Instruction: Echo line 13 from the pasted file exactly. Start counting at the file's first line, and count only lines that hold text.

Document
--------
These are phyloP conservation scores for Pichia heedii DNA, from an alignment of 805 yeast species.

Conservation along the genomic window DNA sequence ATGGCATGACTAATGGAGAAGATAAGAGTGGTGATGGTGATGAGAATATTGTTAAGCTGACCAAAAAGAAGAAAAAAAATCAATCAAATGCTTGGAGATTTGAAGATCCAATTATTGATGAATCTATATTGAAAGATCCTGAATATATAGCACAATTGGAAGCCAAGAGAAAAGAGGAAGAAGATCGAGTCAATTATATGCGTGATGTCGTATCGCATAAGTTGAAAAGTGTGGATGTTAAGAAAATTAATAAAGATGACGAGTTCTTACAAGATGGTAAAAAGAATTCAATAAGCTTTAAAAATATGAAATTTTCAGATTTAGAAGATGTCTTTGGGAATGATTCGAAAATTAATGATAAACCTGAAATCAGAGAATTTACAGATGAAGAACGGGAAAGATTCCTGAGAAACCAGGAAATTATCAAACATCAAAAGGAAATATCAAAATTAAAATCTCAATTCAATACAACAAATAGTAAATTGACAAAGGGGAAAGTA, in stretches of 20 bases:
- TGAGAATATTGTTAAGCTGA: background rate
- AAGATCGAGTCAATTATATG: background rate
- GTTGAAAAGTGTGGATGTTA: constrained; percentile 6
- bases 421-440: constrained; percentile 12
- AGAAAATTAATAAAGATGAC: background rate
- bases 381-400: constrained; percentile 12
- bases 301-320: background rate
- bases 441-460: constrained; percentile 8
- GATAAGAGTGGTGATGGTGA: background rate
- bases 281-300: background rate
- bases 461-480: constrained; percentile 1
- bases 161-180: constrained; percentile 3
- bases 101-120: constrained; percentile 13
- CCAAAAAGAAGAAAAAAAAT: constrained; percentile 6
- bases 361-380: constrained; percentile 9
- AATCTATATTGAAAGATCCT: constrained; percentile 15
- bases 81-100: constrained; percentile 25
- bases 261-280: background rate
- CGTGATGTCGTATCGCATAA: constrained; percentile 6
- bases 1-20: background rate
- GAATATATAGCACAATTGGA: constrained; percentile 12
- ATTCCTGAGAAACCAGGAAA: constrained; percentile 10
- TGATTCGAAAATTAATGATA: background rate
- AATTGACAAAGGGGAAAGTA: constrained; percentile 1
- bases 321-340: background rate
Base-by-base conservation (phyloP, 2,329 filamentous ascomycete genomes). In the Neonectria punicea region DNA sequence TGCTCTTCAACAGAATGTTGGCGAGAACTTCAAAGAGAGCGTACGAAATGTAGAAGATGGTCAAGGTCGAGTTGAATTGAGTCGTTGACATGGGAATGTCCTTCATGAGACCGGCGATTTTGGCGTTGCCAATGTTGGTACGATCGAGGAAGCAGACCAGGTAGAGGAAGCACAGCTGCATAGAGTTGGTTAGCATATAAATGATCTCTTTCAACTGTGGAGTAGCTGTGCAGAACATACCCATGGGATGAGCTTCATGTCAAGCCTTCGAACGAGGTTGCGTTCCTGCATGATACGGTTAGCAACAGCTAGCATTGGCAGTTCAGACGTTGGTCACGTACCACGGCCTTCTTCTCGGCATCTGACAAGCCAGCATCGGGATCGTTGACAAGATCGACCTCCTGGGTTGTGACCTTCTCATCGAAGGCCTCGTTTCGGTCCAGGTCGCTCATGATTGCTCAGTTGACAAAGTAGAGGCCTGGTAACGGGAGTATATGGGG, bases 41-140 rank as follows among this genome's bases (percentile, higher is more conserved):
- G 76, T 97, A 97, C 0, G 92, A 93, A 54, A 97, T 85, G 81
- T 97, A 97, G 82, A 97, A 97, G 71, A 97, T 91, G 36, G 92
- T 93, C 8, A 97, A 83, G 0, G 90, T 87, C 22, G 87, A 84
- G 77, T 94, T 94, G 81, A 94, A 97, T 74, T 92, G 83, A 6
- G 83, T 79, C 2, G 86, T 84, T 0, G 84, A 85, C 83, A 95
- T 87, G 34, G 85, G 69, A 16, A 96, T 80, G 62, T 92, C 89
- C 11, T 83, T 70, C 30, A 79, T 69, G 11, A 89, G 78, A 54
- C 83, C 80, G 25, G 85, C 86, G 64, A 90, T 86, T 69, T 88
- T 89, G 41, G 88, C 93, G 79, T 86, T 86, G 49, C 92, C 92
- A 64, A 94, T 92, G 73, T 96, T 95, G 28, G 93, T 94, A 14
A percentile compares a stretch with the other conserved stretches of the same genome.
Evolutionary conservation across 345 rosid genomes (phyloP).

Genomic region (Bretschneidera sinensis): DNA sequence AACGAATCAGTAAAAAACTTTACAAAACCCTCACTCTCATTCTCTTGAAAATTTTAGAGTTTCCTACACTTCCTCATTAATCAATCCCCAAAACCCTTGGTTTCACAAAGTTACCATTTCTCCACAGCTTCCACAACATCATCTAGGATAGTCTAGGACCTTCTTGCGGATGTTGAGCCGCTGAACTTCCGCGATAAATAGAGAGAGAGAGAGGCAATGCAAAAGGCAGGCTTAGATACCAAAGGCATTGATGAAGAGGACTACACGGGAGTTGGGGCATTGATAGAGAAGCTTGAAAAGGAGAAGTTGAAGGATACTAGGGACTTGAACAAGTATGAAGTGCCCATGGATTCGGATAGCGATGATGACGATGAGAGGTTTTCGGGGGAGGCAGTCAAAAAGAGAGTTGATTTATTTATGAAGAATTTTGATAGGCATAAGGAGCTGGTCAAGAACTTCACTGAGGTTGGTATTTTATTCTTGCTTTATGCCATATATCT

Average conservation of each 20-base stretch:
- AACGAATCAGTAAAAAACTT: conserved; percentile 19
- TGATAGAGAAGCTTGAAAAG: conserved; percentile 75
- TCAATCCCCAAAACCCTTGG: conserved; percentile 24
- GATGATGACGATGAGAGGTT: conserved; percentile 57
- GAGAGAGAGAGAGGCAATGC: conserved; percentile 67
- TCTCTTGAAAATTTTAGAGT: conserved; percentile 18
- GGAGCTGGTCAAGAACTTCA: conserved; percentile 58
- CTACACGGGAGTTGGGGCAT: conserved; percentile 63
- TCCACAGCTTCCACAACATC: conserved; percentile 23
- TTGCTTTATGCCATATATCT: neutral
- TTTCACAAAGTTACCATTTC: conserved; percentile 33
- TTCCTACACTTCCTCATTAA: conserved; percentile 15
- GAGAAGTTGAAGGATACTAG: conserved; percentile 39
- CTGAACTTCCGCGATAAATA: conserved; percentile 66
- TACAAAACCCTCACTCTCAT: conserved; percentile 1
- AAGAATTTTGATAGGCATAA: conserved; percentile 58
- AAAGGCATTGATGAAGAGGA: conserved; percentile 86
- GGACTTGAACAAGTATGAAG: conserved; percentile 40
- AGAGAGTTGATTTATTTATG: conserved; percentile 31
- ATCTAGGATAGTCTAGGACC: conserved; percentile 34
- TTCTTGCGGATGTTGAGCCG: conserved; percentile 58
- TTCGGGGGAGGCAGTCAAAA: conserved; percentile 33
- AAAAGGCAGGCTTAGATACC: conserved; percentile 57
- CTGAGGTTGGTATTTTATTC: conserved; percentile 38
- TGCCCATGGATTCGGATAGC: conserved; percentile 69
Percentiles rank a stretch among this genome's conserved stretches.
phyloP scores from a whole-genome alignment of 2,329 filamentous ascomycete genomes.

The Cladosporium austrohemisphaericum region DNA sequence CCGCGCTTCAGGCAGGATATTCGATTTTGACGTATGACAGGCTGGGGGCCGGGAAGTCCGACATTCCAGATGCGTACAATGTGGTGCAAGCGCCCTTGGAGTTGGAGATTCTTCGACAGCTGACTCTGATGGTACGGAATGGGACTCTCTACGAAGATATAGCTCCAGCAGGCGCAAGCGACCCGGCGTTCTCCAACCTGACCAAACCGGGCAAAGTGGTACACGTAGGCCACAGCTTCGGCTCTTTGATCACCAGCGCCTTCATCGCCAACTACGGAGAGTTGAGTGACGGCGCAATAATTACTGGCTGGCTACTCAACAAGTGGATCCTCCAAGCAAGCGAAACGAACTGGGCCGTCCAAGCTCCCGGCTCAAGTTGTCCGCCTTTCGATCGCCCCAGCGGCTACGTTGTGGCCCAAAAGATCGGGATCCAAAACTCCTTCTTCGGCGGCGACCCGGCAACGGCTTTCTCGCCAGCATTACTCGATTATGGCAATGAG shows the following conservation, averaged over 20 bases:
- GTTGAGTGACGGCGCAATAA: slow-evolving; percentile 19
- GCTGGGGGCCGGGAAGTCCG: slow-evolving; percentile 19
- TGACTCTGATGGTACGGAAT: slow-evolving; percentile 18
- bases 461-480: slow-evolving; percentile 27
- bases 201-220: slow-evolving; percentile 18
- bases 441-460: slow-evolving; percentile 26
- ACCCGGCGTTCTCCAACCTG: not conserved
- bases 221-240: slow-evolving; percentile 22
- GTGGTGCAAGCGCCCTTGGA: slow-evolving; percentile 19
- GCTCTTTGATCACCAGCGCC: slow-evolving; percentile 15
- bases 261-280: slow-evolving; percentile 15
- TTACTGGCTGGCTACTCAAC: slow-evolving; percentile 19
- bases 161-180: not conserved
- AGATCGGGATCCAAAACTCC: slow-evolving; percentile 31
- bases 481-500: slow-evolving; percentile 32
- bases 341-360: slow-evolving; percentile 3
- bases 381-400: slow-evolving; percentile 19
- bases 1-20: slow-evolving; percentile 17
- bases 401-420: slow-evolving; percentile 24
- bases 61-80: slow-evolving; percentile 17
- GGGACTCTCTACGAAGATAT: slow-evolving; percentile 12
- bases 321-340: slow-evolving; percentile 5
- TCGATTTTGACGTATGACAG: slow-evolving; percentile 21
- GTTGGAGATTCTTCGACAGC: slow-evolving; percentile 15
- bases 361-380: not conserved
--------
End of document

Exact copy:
- bases 461-480: constrained; percentile 1